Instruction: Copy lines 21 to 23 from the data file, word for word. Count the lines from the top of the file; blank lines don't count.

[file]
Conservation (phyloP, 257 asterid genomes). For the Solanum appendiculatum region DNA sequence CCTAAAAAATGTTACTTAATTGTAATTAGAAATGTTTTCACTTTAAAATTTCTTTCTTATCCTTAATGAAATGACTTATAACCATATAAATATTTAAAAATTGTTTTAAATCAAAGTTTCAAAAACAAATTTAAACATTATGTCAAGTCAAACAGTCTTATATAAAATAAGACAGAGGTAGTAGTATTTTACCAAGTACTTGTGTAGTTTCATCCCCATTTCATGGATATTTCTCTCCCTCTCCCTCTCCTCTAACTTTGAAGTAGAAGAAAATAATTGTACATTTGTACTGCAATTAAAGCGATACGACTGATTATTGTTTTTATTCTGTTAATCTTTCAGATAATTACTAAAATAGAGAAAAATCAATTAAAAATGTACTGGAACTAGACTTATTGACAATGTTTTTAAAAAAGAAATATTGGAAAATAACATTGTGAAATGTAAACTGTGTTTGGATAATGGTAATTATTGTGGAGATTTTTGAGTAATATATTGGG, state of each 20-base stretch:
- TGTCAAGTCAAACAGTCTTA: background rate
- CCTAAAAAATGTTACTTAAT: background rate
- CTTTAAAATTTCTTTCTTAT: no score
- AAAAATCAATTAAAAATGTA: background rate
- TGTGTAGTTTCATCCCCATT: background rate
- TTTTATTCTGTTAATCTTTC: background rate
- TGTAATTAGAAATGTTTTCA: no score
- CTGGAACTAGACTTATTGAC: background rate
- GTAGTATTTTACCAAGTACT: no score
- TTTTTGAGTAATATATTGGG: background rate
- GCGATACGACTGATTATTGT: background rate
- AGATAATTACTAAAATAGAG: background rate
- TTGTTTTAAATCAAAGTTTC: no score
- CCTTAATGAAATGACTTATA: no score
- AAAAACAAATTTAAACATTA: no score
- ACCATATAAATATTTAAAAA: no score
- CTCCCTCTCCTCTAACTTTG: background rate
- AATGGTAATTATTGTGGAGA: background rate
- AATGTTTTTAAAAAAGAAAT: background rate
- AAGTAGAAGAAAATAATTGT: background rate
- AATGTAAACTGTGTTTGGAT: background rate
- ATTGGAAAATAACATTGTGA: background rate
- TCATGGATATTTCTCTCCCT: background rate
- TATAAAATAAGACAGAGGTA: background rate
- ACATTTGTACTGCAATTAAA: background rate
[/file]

- AAGTAGAAGAAAATAATTGT: background rate
- AATGTAAACTGTGTTTGGAT: background rate
- ATTGGAAAATAACATTGTGA: background rate